Wei Ying is not family.
"Yes, Madam Yu," he doesn’t dare argue, bouncing to his feet and bowing to her, the motion sloppy and unpracticed. She almost reaches out to right his robes and wipe his face- she almost forgets herself- but he straightens and smiles with those grey eyes, and she sniffs before moving to her place at the table. His footsteps fade quickly, and the hall descends into quiet.
Shockingly, it's Jiang Yanli and not Jiang Cheng who stands next in a mild display of rebellion, having quickly finished the remainder of her food. She bows, back straight, all grace and poise, to her mother and father.
"May I be excused?" she asks. "I was reorganizing the practice blades before dinner was served, and I would like to finish."
"Hm," Madam Yu says, unable to deny her given her excuse. "You may. You will stay for the remainder of dinner tomorrow as usual, I expect?"
"Of course," Jiang Yanli smiles, cheeks dimpling, and bows again before swiftly making her exit.
She watches Jiang Cheng with a critical eye, daring him to pull the same trick. He sits through the rest of the dinner, but barely manages to complete his bow to her and Jiang Fengmian before his feet carry him from the dining hall, undoubtedly to find his sister and Wei Ying, wherever they have run off to.
She glances at Jiang Fengmian from the corner of her eye, and turns when he looks at her, neutral smile still in place. “How bold they’ve become,” she says, the sharp edge of a blade under her tongue, before leaving him alone in the hall.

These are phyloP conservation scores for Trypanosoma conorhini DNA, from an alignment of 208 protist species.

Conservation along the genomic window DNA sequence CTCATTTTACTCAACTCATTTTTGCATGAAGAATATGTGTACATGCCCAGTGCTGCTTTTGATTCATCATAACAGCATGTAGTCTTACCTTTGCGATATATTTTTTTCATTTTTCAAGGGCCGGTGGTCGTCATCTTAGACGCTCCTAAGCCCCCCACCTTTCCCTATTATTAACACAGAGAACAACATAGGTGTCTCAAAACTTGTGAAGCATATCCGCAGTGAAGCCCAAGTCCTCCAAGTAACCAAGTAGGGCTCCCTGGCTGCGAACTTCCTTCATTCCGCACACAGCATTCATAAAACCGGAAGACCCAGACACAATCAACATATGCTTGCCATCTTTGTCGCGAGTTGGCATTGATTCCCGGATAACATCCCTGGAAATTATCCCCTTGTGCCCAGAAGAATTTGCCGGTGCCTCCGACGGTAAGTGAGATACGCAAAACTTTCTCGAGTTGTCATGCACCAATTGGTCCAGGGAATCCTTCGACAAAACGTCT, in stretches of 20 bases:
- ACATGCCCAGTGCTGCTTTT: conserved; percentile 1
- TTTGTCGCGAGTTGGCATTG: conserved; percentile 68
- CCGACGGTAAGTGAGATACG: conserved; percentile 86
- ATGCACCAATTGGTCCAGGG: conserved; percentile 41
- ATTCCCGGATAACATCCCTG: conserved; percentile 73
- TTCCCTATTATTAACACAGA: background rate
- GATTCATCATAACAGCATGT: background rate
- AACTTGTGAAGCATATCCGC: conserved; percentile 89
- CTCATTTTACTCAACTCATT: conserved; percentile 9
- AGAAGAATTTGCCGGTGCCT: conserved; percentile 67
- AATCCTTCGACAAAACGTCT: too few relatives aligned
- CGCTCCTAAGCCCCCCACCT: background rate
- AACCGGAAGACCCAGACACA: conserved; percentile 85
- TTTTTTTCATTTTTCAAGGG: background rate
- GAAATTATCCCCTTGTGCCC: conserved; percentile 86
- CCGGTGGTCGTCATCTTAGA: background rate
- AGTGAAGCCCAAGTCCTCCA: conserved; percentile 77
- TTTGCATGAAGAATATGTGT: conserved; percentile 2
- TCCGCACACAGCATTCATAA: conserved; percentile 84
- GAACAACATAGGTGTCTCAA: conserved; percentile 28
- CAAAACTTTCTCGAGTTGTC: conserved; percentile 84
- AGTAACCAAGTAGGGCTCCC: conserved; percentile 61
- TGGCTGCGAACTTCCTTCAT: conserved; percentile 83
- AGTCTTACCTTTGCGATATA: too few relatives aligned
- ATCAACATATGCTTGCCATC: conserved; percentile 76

Yu Ziyuan doesn’t seek out Wei Ying, and he doesn’t seek her out, either- survival instinct is necessary on the streets, so he knows better. However, Lotus Pier is only so big.
It’s a rainy, cold day, not even a week after he arrives, and she is making her way back to her rooms after the rain had picked up near her floating pavilion when he crashes into her as she rounds a corner, little body falling to the floor with his momentum. It isn’t a bad fall, by any means- undoubtedly, one could fall from a tree at this age and bounce back up, mostly fine- but Wei Ying came to Lotus Pier injured, and has not yet cultivated a core capable of healing himself. Red seeps into the bandages around the arm he used to catch himself, and his lip wobbles dangerously. He sets his expression, though, and bows to her after he scrambles to his feet.